When you reach here, you most probably already know about Backorder Processing (BOP) in S/4HANA and are eager to get an extra portion of detail. The goal of this blog is to provide a deep dive into the confirmation strategy concept in BOP, a concept that enables the segmentation of requirements to meet business priorities.
If you are new to Backorder Processing (BOP), please check out the following blogs before continuing:
- Backorder Processing in advanced ATP
- How to setup Backorder Processing (BOP) in a dynamic business environment
We will start with a high-level introduction to the seven confirmation strategies:
But before we start with that, we should have a glimpse to the legend on how to read the diagrams:
Requirements that are assigned to Win must be fully confirmed on time. If this constraint cannot be met, an exception is triggered – you can react to the constraint violation with two configuration options:
- Stop Failed Material-Plant Combinations
- Stop BOP Completely
- A description of these options and consequences can be found under Configuration Options for Exception Handling in product assistance.
Note that resolving the exception is compulsory.
The following diagrams illustrate nine different cases where it is clear that Win is a confirmation strategy with high standards when it comes to confirmation.
Confirmation strategy Gain requires that selected requirements must at least retain their confirmation and, if possible, improve the confirmation situation. Like Win, the constraint must be met, otherwise an exception is triggered. The exception is handled according to the variant definition, where two configuration options are available, please see above.
The following diagrams illustrate nine different cases where it is clear that Gain can help to improve the confirmation with a weaker constraint than Win.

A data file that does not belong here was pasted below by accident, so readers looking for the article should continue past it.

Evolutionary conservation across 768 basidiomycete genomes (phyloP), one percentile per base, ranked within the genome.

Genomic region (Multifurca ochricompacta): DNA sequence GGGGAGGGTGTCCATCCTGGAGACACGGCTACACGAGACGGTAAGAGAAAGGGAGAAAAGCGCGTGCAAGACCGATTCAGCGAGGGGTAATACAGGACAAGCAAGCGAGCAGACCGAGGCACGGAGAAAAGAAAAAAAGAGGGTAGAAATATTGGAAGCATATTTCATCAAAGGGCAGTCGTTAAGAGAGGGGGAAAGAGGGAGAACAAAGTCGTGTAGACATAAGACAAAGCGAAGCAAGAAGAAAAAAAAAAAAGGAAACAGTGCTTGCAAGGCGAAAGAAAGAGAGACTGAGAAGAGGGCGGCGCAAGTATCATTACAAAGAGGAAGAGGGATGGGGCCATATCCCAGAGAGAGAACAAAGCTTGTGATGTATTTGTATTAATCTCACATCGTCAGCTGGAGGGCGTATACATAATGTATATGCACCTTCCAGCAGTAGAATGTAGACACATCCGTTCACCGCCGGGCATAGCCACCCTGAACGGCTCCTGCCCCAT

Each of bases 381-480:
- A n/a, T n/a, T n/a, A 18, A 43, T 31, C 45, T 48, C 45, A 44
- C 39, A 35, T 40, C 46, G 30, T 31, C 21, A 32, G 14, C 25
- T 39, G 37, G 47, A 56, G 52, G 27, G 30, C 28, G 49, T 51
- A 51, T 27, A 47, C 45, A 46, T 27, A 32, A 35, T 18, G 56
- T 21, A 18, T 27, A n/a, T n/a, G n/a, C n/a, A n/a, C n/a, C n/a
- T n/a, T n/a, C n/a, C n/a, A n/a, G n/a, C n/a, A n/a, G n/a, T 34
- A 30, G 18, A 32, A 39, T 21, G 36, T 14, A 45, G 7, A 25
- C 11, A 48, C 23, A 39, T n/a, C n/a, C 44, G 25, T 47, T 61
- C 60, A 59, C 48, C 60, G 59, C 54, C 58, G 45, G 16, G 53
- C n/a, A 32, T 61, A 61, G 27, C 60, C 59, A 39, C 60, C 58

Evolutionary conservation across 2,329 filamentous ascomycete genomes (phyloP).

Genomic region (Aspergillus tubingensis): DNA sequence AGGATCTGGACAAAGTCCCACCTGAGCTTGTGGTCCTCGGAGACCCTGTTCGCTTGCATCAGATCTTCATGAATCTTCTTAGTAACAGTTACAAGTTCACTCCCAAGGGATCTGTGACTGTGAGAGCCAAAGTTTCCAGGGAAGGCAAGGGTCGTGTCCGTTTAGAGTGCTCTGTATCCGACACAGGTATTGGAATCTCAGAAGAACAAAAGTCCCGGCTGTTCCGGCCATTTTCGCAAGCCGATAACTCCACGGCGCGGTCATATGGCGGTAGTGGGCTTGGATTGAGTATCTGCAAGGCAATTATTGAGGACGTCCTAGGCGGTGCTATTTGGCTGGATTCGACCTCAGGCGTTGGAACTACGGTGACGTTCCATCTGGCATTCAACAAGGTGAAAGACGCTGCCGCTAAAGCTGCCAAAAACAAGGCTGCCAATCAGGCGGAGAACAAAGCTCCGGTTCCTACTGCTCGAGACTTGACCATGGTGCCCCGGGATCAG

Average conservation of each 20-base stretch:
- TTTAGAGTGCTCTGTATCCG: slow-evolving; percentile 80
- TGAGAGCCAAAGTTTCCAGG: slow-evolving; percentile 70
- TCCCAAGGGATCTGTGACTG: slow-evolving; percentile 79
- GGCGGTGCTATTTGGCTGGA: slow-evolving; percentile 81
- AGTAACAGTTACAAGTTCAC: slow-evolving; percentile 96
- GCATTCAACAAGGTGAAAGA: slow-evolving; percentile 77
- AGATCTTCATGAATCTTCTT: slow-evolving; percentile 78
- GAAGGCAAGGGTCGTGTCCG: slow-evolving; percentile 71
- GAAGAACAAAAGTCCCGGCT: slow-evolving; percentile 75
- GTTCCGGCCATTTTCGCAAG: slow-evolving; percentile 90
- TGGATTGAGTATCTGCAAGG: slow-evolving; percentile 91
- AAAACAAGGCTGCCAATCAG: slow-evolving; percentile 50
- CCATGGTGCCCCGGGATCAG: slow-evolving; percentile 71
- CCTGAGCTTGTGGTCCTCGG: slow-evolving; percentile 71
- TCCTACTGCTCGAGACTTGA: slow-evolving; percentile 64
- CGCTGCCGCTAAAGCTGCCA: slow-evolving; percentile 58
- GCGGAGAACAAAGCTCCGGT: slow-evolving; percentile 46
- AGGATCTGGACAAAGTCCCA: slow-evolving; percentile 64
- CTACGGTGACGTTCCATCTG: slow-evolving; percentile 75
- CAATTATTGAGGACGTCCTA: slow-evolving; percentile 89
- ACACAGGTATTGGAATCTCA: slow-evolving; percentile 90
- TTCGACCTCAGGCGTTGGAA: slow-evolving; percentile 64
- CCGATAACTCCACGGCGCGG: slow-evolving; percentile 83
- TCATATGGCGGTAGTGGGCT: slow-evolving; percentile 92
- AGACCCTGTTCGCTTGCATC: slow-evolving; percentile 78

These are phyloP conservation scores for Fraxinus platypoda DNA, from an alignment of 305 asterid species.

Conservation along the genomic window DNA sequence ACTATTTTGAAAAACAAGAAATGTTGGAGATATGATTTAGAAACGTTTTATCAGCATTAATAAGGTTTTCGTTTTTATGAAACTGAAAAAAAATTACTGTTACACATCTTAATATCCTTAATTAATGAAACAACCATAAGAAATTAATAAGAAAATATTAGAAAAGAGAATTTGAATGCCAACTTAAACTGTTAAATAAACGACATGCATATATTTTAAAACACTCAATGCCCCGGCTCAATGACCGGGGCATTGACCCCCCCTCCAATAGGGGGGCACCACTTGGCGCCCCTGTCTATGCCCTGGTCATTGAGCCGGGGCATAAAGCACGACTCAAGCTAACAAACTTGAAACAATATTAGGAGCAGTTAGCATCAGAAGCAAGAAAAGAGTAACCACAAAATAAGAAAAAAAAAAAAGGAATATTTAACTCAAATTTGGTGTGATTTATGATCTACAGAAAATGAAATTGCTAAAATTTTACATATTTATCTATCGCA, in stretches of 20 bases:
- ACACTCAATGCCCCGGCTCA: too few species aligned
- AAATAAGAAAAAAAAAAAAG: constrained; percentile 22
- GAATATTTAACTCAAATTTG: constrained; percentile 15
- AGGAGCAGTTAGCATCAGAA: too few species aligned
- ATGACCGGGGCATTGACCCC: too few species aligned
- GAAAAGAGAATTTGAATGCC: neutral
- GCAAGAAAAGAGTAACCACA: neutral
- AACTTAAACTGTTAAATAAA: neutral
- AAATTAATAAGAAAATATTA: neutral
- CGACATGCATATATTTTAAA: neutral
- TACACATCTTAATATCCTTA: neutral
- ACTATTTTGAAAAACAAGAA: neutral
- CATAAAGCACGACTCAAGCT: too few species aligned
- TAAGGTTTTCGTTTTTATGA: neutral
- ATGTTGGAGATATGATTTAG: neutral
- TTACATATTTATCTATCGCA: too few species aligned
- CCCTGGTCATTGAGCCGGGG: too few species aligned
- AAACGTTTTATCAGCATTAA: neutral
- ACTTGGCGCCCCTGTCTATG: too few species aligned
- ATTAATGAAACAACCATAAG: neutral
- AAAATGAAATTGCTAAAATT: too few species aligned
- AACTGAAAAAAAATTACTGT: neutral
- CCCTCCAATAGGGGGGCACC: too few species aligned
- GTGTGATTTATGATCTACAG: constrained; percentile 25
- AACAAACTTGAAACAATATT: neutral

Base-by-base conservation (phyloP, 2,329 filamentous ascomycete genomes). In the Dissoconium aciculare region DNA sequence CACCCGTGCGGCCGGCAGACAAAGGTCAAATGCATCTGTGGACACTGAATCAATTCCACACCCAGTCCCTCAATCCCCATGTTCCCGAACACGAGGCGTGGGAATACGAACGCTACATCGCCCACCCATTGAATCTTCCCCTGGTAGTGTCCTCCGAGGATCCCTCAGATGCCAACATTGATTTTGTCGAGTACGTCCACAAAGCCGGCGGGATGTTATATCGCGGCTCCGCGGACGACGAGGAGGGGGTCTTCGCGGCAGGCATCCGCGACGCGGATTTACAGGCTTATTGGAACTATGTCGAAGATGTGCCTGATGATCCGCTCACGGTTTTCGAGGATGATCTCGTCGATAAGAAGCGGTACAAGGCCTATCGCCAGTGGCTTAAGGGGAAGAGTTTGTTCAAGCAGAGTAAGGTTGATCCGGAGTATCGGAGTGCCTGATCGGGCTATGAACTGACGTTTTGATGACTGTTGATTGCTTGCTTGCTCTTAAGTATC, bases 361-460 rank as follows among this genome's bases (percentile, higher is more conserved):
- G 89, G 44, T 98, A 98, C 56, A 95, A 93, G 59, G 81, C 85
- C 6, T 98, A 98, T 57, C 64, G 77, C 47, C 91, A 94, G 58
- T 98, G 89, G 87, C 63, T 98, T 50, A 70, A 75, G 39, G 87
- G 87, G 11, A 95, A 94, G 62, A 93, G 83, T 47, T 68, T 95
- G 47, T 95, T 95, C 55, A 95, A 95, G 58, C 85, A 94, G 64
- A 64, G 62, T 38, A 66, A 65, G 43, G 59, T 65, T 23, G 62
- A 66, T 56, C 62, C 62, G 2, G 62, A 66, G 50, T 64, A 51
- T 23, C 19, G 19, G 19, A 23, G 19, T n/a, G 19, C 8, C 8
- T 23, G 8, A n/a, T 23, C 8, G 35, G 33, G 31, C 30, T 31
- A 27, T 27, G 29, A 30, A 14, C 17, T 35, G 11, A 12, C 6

If you reach here, you will have read the word ‘improve’ multiple times. This is no coincidence and the general purpose of BOP is to break the first come, first served (FIFO) principle and improve the confirmation if the availability situation allows it.
Confirmation strategy Improve embodies the basic essence of BOP and can, therefore, be treated as the standard confirmation strategy. Requirements assigned to Improve try to retain, at least, their confirmation and if possible, improve. These requirements can also lose their confirmed quantity if it exceeds the availability situation. The following diagrams illustrate the behavior of the confirmation strategy and enable us to understand what leads to a confirmation worsening. Cases 2, 4 and 9 illustrate how over-confirmations are resolved and reliable order confirmations are generated.
By using the confirmation strategy Redistribute, you may expect a strict hierarchy between the orders when it comes to confirmations. According to the sorting of the requirements in the segment, the confirmation is redistributed so that the requirements at the end of the list must donate their confirmations to those requirements further up the list. This donation leads to a worsening of the confirmation situation towards the end of the sorted requirements list if the availability situation is restricted. Cases 6-9 in the following diagram illustrate this clearly: